My Picture Diary of a Bra

This is the first of many pictures I will use as I test how well Shock Absorber’s new ultimate sports bra lives up to it’s name.

Continuing from my previous post Handstands made the short list of movements that needed a test run.

How well did it keep everything in?

Was it comfortable?

I decided to test this out under wod conditions and as my handstand push up strength needs improving I decided on a scaled JT.

JT is usually 21-15-9 Handstand push ups, ring dips and push ups.

My version 9-6-3 Still tough enough.

Did everything stay in place? Check

Comfort? Sure.

How about a bit of hip snap with a kipping handstand push up? No problem.

 

Sally Dixey is a Personal Trainer @ Crossfit London in Bethnal Green

 

 

 

Boobs and Bras.

A big conversation amongst female gym bunnies that I have always felt a little left out of.

Not being very blessed with much, I can get away with something cheap and simple. I can imagine but not relate to the difficulty some of my friends face

It seems that comfort, support and of course colour are seen rarely as a set. So finding the perfect bra to accompany your training sessions has now become as much a drama as finding the perfect jeans.

You are wondering where I am going with this?

Well a few weeks ago I received an email from House of Fraser asking me to review the latest Shocker Absorber.

They wanted to know what I found of the fit, style and performance.

Obviously they were not aware of the ease I have finding a sports bra.

If they did they would have asked someone else.

Anyway I agreed. A few weeks later and it arrived. This is probably the most expensive sports bra I have ever worn so I had high expectations.

Would I notice the difference from my cheap sports direct bra? If I am honest not a lot.

I hate having small boobs but I guess this is the pay off -easy to find and cheap sports bras.

If I was to have a more constructive review of this bra I would  need to reach out. So turning to Facebook I posted for feedback and not before long I had a long list of criteria to run through. Brilliant.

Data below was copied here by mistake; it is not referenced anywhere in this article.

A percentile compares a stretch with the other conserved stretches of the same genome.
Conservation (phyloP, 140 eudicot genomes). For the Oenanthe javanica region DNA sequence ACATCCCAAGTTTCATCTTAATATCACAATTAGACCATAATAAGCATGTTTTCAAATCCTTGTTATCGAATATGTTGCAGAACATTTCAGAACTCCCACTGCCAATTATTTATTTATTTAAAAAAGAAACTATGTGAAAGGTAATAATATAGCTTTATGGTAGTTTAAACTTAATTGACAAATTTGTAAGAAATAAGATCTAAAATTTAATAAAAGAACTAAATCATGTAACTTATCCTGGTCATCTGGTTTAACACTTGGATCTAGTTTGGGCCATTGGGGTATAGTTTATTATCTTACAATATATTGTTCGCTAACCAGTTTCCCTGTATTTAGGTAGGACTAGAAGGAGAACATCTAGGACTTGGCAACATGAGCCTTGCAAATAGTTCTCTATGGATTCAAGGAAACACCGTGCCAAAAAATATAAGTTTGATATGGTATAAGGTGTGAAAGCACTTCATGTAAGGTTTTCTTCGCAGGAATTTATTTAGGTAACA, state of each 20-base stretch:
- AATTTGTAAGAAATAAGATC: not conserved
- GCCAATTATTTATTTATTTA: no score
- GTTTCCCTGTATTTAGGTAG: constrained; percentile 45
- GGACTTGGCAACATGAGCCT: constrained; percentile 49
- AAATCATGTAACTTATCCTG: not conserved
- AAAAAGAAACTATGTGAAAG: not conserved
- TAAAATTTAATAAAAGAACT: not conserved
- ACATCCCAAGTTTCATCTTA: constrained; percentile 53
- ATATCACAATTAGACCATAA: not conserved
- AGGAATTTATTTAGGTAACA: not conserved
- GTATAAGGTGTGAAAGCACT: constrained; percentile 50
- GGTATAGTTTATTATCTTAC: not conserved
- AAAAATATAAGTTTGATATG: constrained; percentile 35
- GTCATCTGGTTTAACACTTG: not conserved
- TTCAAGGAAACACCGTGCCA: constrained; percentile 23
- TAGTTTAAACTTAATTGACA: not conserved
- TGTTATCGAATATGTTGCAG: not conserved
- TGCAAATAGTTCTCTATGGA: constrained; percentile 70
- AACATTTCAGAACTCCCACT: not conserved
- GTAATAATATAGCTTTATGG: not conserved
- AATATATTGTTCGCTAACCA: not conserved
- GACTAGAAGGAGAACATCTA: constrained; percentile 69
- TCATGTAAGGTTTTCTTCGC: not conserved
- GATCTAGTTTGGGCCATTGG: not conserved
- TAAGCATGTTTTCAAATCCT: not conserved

Now the work begins.

While I test out the fit and performance why not give me your thoughts on how it looks.

Check out the straps!I had to keep the top catch fastened and take over my head.
Check out the straps!I had to keep the top catch fastened and take over my head.

 

It has a small clip attached for your ear phones.
It has a small clip attached for your ear phones.

 

Sally Dixey is a Persoanl Trainer @ Crossfit London, Bethnal Green

Problems with Sacro-iliac Joint Pain

Sacro-iliac joint pain.

Having just covered all matters relating to pelvic girdle pain (PGP) it seems like a perfect time to discuss the sacro-iliac  joint.

This can be another source of pain and discomfort during pregnancy, but thankful like PGP it is manageable and usually subsides after childbirth.

If at any time you have fallen funny and landed on your butt that was probably your first introduction to the Sacro-iliac joint.

(The science bit)
The Sacro-iliac joint is one of the largest joints of the skeleton, where the pelvis and spine join. The bone is smooth and slides together and with large ligaments strengthening their connection.

So the question is: how does pregnancy upset this joint and cause us pain? It’s all down to those pesky hormones that relax all our joints and ligaments. We couldn’t give birth without them but boy do they give us a rough time!

Normally our bodies have the ability to compensate for these changes.
But when hormone levels are higher than normal or there is already an underlying instability of the pelvis, the sacro-iliac joint can begin to slide out of place.

This is when pain is felt.

You could think of pain as the signalling telling our bodies:”It’s time to slow down and adapt your movements”

You will feel this commonly in the lumber (lower) region of the back, possibly radiating into the butt and down one or both thighs. Referred pain may be felt at the symphysis pubis .

So we can’t affect the release of the joint-relaxing hormone, this is a given.

What you can do is work on balancing out tight and/or weak muscles connected to the pelvis. The piriformis is a common culprit. It connects from your pelvis to the top of your leg. Try using a form roller or a tennis ball will also do the trick.

I  keep  mentioning stability and I can’t push this point enough. A stable pelvis will support your growing bump and counter the effect of the hormones by giving you a strong base to work from.

Never neglect your pelvic floor work. Use you abdominals to hold your bump in. And don’t be afraid of squats!
This all helps give the sacro-iliac joint the support it needs, to help reduce or eliminate any discomfort.

Next week I will be putting together a short video showing some simply ways to engage your pelvic floor .

(Sacro-iliac pain can sometimes be mis-diagnosed as sciatica. If you do feel pain and discomfort in this area please consult your doctor first. Seeking professional help with exercise is advisable)

For London based consultations you can reach me at sally@crossfitlondonuk.com)

Sally Dixey is a Personal Trainer in Bethnal Green @ Crossfit London